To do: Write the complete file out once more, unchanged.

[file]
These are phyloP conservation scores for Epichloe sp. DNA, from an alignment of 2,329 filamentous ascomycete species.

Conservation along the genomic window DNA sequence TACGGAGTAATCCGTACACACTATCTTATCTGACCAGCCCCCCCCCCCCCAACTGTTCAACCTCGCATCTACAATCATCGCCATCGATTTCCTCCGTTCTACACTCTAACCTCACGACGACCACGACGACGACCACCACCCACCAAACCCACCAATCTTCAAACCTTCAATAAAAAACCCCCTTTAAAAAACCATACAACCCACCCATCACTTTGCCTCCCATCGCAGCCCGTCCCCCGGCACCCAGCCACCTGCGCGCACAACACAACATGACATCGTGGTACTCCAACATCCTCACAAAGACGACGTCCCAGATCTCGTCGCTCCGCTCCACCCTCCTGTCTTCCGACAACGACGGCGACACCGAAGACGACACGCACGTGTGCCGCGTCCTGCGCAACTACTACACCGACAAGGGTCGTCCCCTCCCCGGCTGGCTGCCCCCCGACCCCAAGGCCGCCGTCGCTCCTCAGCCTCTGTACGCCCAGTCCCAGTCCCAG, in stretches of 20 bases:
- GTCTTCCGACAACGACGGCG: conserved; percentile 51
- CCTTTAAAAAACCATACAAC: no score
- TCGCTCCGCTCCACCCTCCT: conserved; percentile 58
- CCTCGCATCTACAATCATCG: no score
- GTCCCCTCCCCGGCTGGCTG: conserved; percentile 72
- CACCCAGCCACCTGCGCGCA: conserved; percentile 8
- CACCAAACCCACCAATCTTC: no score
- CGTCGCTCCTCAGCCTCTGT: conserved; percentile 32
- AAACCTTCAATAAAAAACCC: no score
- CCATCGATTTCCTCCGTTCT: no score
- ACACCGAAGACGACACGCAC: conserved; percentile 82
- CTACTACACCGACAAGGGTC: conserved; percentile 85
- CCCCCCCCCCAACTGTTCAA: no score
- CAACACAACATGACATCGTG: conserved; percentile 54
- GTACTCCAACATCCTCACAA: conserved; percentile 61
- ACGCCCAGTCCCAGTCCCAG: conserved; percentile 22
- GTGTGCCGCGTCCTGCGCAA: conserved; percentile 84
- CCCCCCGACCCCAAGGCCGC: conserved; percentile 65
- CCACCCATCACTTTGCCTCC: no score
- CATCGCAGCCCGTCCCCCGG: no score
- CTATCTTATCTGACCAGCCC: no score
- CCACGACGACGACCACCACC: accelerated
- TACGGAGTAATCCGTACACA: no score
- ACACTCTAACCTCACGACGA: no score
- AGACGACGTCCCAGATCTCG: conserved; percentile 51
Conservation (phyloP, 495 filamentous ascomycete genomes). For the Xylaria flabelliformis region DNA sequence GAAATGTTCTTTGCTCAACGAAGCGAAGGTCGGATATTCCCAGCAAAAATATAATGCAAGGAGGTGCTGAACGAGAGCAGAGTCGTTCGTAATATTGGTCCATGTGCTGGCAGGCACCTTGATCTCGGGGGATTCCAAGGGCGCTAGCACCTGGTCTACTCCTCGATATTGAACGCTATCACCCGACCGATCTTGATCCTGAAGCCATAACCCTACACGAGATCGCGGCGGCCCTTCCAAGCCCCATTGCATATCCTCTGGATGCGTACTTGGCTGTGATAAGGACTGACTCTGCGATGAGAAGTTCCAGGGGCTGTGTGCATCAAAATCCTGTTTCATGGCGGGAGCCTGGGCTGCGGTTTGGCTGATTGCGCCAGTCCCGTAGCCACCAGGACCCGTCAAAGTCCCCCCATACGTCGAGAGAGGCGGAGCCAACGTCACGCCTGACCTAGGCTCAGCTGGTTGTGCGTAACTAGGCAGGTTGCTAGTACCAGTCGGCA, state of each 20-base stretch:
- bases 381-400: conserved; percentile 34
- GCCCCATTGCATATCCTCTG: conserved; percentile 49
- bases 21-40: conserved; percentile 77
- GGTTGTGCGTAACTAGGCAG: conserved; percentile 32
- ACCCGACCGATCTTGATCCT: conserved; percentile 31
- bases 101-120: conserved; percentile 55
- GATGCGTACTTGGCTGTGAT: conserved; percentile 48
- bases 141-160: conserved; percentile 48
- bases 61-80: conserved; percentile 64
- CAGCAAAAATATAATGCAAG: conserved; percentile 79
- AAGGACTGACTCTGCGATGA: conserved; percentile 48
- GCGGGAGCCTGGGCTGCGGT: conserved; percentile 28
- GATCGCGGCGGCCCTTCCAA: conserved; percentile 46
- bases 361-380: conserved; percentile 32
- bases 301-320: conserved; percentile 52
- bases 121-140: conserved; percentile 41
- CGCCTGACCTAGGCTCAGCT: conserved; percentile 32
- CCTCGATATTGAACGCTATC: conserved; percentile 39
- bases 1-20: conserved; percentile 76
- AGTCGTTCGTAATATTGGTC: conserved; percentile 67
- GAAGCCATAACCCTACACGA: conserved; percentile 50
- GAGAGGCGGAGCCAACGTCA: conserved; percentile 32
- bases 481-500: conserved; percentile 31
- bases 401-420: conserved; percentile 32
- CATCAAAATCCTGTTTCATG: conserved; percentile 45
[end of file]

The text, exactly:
These are phyloP conservation scores for Epichloe sp. DNA, from an alignment of 2,329 filamentous ascomycete species.

Conservation along the genomic window DNA sequence TACGGAGTAATCCGTACACACTATCTTATCTGACCAGCCCCCCCCCCCCCAACTGTTCAACCTCGCATCTACAATCATCGCCATCGATTTCCTCCGTTCTACACTCTAACCTCACGACGACCACGACGACGACCACCACCCACCAAACCCACCAATCTTCAAACCTTCAATAAAAAACCCCCTTTAAAAAACCATACAACCCACCCATCACTTTGCCTCCCATCGCAGCCCGTCCCCCGGCACCCAGCCACCTGCGCGCACAACACAACATGACATCGTGGTACTCCAACATCCTCACAAAGACGACGTCCCAGATCTCGTCGCTCCGCTCCACCCTCCTGTCTTCCGACAACGACGGCGACACCGAAGACGACACGCACGTGTGCCGCGTCCTGCGCAACTACTACACCGACAAGGGTCGTCCCCTCCCCGGCTGGCTGCCCCCCGACCCCAAGGCCGCCGTCGCTCCTCAGCCTCTGTACGCCCAGTCCCAGTCCCAG, in stretches of 20 bases:
- GTCTTCCGACAACGACGGCG: conserved; percentile 51
- CCTTTAAAAAACCATACAAC: no score
- TCGCTCCGCTCCACCCTCCT: conserved; percentile 58
- CCTCGCATCTACAATCATCG: no score
- GTCCCCTCCCCGGCTGGCTG: conserved; percentile 72
- CACCCAGCCACCTGCGCGCA: conserved; percentile 8
- CACCAAACCCACCAATCTTC: no score
- CGTCGCTCCTCAGCCTCTGT: conserved; percentile 32
- AAACCTTCAATAAAAAACCC: no score
- CCATCGATTTCCTCCGTTCT: no score
- ACACCGAAGACGACACGCAC: conserved; percentile 82
- CTACTACACCGACAAGGGTC: conserved; percentile 85
- CCCCCCCCCCAACTGTTCAA: no score
- CAACACAACATGACATCGTG: conserved; percentile 54
- GTACTCCAACATCCTCACAA: conserved; percentile 61
- ACGCCCAGTCCCAGTCCCAG: conserved; percentile 22
- GTGTGCCGCGTCCTGCGCAA: conserved; percentile 84
- CCCCCCGACCCCAAGGCCGC: conserved; percentile 65
- CCACCCATCACTTTGCCTCC: no score
- CATCGCAGCCCGTCCCCCGG: no score
- CTATCTTATCTGACCAGCCC: no score
- CCACGACGACGACCACCACC: accelerated
- TACGGAGTAATCCGTACACA: no score
- ACACTCTAACCTCACGACGA: no score
- AGACGACGTCCCAGATCTCG: conserved; percentile 51
Conservation (phyloP, 495 filamentous ascomycete genomes). For the Xylaria flabelliformis region DNA sequence GAAATGTTCTTTGCTCAACGAAGCGAAGGTCGGATATTCCCAGCAAAAATATAATGCAAGGAGGTGCTGAACGAGAGCAGAGTCGTTCGTAATATTGGTCCATGTGCTGGCAGGCACCTTGATCTCGGGGGATTCCAAGGGCGCTAGCACCTGGTCTACTCCTCGATATTGAACGCTATCACCCGACCGATCTTGATCCTGAAGCCATAACCCTACACGAGATCGCGGCGGCCCTTCCAAGCCCCATTGCATATCCTCTGGATGCGTACTTGGCTGTGATAAGGACTGACTCTGCGATGAGAAGTTCCAGGGGCTGTGTGCATCAAAATCCTGTTTCATGGCGGGAGCCTGGGCTGCGGTTTGGCTGATTGCGCCAGTCCCGTAGCCACCAGGACCCGTCAAAGTCCCCCCATACGTCGAGAGAGGCGGAGCCAACGTCACGCCTGACCTAGGCTCAGCTGGTTGTGCGTAACTAGGCAGGTTGCTAGTACCAGTCGGCA, state of each 20-base stretch:
- bases 381-400: conserved; percentile 34
- GCCCCATTGCATATCCTCTG: conserved; percentile 49
- bases 21-40: conserved; percentile 77
- GGTTGTGCGTAACTAGGCAG: conserved; percentile 32
- ACCCGACCGATCTTGATCCT: conserved; percentile 31
- bases 101-120: conserved; percentile 55
- GATGCGTACTTGGCTGTGAT: conserved; percentile 48
- bases 141-160: conserved; percentile 48
- bases 61-80: conserved; percentile 64
- CAGCAAAAATATAATGCAAG: conserved; percentile 79
- AAGGACTGACTCTGCGATGA: conserved; percentile 48
- GCGGGAGCCTGGGCTGCGGT: conserved; percentile 28
- GATCGCGGCGGCCCTTCCAA: conserved; percentile 46
- bases 361-380: conserved; percentile 32
- bases 301-320: conserved; percentile 52
- bases 121-140: conserved; percentile 41
- CGCCTGACCTAGGCTCAGCT: conserved; percentile 32
- CCTCGATATTGAACGCTATC: conserved; percentile 39
- bases 1-20: conserved; percentile 76
- AGTCGTTCGTAATATTGGTC: conserved; percentile 67
- GAAGCCATAACCCTACACGA: conserved; percentile 50
- GAGAGGCGGAGCCAACGTCA: conserved; percentile 32
- bases 481-500: conserved; percentile 31
- bases 401-420: conserved; percentile 32
- CATCAAAATCCTGTTTCATG: conserved; percentile 45